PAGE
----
Emptying a Smart Bin takes about 45 seconds. One sanitation worker unlocks the ruddy orange container with a swipe of his hand, using a keycard tucked into his glove. A door at the front of the bin springs open with a click and he removes a large bag of food scraps, turning around to toss it into the truck’s hopper. His partner wordlessly replaces him in front of the bin, bending down as he shakes out a new plastic liner to place inside. He closes the door brusquely, hops back into the truck, and it rumbles on to the next. The whole thing looks like a well-rehearsed heist.
Or maybe it just feels that way because it’s midnight, the streets are virtually empty, and I’m wired as we follow them in a small car driven by DSNY Superintendent Anthony Innone. (The compost recently switched over to an overnight shift, which has the bonus of less traffic.) “Fast,” I tell him. “Yeah, they’re quick,” he says. I’m not allowed to ride in the actual truck, so Innone, a quick talker who has worked with DSNY for 11 years, has agreed to drive me around a collection route in Astoria as a kind of compost babysitter. The Smart Bins being emptied are one piece of the city’s much-heralded plan to bring composting to all five boroughs, and I’m here to follow these precious, semi-frozen bundles to see where they end up. It’s a process that will ultimately include three different facilities, two public agencies, two private companies, and a lot of anxious public-relations employees. And even though “COMPOST” is written on the front of the Smart Bins, our journey will not include any compost.
By 1 a.m. and about 12 blocks and a similar number of bins away from where we started, Innone offers to drop me at the subway. The sanitation workers will continue their shift into the early morning, but we agree I have gotten the gist. It’s already late and I’ve decided to pace myself. There’s a long way to go.
A few days later, I’m in Williamsburg at a transfer station on Varick Street, trying not to get hit by a truck. “You can’t hang out here,” a man tells me from the window of his truck as I approach the entrance. “It’s not safe.” I agree, noticing that no one else is on foot, and try to shadow his truck, like I’m also a truck, as he rolls into the back of the building. This is the dump zone, and I can smell it before I see it.
The facility, a cavernous warehouse that smells like sulfur, is run by Waste Management, a privately operated company with a very straightforward name that is the biggest landfill operator in North America. The company’s Varick plant processes a third of Brooklyn’s total trash, and it’s also where 200 tons of the city’s food waste goes every day, piled up into a mountain, including all of the Smart Bin waste outside of Staten Island.
This is the sorting phase of the process, and no fewer than six Waste Management employees have been assembled to take me around. First, we watch as the trucks line up to be weighed, since customers pay by weight to dump. “Is it priced by pound?” I ask. “Tons,” everyone responds in unison, and we all laugh at my inability to grasp orders of magnitude. One-third of the residential trash — some 4,000 tons daily — that New Yorkers throw away is food or yard waste that could be diverted from methane-emitting landfills. The heap of food scraps we are looking at, which has cartoon-like steam rising off the top, is massive, but only constitutes a tiny fraction of what it could be. There are pigeons resting and scavenging on its peak. Darryll Persad, the site manager, tells me that they have an air-filtration system and a deodorizer that puts out a scent to help control the odor. There are multiple scents to choose from, but Persad says, with a decisiveness that I can only dream of, that he “just orders cinnamon.” (Since all I smell is trash, I’ll just have to take his word for it.)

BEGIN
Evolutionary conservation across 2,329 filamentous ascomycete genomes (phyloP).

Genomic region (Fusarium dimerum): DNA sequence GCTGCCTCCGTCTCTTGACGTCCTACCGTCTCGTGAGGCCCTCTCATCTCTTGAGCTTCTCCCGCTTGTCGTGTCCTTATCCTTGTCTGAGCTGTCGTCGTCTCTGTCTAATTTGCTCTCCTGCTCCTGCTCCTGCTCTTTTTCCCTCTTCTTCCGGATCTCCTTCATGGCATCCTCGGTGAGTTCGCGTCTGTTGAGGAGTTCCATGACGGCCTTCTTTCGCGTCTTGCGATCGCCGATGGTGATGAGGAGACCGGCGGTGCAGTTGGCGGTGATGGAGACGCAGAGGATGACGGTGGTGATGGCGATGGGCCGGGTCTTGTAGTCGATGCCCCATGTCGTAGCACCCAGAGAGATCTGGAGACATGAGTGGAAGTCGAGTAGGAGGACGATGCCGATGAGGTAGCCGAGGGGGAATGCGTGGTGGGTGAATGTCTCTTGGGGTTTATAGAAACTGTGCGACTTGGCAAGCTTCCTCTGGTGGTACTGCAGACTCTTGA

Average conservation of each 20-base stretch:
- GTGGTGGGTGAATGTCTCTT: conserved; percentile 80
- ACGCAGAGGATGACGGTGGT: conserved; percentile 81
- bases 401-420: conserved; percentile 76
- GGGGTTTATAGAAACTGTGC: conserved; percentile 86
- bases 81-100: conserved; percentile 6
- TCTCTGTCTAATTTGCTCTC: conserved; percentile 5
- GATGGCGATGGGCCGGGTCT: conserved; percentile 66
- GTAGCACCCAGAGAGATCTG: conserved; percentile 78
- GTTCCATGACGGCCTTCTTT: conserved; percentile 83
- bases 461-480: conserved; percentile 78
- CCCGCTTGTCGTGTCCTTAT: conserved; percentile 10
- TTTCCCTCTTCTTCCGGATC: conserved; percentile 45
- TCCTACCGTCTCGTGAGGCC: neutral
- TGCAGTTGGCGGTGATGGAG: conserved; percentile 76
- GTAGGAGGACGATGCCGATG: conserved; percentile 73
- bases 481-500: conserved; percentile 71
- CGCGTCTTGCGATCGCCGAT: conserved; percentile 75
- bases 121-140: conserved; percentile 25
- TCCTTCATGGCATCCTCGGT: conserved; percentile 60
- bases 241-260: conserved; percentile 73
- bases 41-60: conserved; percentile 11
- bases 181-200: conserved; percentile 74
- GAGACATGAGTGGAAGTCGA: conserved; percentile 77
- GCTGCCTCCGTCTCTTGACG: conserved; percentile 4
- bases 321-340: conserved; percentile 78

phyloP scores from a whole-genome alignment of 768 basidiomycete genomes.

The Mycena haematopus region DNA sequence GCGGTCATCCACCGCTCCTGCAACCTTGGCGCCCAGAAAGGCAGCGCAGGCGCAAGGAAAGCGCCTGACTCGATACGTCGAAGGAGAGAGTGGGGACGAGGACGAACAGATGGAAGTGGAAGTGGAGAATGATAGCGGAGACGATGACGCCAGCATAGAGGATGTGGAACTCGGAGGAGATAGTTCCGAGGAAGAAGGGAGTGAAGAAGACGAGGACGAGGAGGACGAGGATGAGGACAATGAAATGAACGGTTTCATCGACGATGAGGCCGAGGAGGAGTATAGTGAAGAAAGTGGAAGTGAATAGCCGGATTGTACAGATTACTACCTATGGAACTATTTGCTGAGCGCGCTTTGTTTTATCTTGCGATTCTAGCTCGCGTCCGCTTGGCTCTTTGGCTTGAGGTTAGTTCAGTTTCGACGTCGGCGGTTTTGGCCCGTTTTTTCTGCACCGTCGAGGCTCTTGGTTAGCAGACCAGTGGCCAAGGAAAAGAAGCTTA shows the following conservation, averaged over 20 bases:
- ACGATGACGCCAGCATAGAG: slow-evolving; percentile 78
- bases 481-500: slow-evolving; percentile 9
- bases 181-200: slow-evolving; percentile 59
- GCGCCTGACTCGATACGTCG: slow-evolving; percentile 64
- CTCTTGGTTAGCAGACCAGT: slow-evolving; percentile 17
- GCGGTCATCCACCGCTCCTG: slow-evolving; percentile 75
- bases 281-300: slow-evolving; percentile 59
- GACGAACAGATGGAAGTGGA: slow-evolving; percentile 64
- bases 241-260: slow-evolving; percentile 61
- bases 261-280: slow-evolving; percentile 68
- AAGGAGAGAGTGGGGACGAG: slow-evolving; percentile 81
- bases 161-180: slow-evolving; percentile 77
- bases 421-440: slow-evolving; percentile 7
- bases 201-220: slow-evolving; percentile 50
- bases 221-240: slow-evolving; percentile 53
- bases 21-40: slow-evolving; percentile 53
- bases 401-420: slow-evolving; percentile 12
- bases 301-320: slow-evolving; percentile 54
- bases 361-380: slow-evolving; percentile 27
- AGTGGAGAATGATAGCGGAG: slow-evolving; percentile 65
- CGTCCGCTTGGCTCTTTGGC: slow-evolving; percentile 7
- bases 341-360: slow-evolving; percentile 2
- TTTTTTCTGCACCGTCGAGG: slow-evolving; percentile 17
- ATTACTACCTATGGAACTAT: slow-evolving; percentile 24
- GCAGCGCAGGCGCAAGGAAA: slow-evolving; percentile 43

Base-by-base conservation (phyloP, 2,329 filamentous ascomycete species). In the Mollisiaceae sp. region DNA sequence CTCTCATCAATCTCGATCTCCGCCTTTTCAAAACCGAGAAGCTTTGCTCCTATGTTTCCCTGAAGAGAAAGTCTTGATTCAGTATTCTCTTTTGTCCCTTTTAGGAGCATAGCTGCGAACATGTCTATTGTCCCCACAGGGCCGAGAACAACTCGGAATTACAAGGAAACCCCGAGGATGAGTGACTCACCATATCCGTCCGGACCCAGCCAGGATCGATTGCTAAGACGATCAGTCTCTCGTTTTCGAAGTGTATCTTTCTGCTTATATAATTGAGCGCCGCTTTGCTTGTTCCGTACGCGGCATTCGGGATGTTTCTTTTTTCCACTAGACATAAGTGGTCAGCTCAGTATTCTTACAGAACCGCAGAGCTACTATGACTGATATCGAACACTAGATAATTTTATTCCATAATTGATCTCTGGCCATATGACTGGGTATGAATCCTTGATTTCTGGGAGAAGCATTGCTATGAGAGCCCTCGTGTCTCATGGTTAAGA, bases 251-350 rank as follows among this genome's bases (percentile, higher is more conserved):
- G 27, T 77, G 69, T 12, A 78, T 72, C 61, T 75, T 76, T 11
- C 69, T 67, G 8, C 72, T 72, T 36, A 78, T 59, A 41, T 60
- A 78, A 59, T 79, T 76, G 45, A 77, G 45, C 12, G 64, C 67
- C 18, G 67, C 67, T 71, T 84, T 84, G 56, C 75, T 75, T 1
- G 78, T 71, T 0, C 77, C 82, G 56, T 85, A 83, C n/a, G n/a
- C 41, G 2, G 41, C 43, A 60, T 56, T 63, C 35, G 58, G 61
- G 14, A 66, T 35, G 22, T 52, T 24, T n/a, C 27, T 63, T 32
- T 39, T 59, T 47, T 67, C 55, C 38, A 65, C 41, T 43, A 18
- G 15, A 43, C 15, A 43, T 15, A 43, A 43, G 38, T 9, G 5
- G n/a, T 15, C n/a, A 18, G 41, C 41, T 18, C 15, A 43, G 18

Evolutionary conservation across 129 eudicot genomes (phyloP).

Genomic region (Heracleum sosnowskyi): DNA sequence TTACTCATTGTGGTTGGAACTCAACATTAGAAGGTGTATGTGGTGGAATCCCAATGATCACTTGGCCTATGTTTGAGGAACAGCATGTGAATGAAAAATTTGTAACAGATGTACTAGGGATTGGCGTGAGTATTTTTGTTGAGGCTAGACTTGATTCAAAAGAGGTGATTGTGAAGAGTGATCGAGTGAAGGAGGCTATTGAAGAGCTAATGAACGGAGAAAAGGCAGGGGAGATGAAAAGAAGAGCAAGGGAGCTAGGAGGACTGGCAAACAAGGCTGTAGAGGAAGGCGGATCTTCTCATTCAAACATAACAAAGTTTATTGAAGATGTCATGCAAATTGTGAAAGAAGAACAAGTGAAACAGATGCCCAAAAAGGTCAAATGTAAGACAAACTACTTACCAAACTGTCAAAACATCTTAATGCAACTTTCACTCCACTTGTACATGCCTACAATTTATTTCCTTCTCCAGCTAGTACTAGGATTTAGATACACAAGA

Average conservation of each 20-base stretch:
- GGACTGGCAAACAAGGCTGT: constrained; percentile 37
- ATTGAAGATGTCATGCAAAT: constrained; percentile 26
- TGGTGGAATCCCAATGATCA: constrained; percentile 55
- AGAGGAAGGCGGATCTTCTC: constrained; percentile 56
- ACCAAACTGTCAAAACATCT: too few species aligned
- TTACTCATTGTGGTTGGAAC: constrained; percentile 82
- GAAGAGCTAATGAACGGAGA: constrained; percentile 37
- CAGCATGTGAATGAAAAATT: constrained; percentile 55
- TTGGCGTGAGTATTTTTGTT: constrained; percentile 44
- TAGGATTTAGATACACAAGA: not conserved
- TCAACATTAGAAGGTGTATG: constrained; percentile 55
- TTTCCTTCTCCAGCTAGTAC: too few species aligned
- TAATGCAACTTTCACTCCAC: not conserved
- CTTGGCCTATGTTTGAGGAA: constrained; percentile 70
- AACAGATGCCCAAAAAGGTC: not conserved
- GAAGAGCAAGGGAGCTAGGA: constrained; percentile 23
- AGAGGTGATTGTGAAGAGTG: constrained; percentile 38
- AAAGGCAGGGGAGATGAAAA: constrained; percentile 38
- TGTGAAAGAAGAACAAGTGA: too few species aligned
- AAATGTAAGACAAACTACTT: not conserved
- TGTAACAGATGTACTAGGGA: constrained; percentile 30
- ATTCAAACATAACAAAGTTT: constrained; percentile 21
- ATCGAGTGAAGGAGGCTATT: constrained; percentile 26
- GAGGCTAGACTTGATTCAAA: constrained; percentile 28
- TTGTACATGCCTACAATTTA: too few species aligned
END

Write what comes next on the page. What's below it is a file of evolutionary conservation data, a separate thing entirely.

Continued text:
For decades, New York has lagged behind other cities in scaling up its composting efforts, which mostly included community garden drop-offs and a few curbside pickup zones in select neighborhoods. But this February, after starting and pausing a pilot in Queens, Eric Adams announced that curbside composting would be coming to all five boroughs by the end of 2024. Nearly 250 Smart Bins were placed around the city with more to come, as a complementary effort to the city-provided brown bins, and they have come to serve as the most immediately visible part of New York’s new composting landscape. The city took great pains to try to keep regular trash out of the street-corner receptacles; the Smart Bins are locked and can only be opened with an app. After they were installed, I started freezing my own compost and bringing it to the bins, even though the closest one was still a 30-minute walk away.
The city has multiple streams for its organic waste, including a Staten Island composting facility that takes in material from food scrap drop-off sites and the borough’s Smart Bins and schools, and a New Jersey compost facility that takes in woody debris. But much of the rest goes through Waste Management, whose job it is to separate the food scraps from contaminants, which can include anything from plastic bags to oscillating fans. (Years ago, an entire pig from a pig roast had to be removed because it was too bulky.) We’re standing at the pile of scraps as a payloader truck picks up the organic waste, shredding it and taking out any larger unwanted items. Then it’s dropped into a series of Mousetrap-like machines that spit out any leftover contaminants onto a conveyor belt. “Then we squeeze the daylight out of it,” Dan Hagen, business-development manager, says of the discarded heap of plastic bags. It’s a beautiful and disgusting cycle: The water that’s pressed out is added back into the food waste to help liquefy it.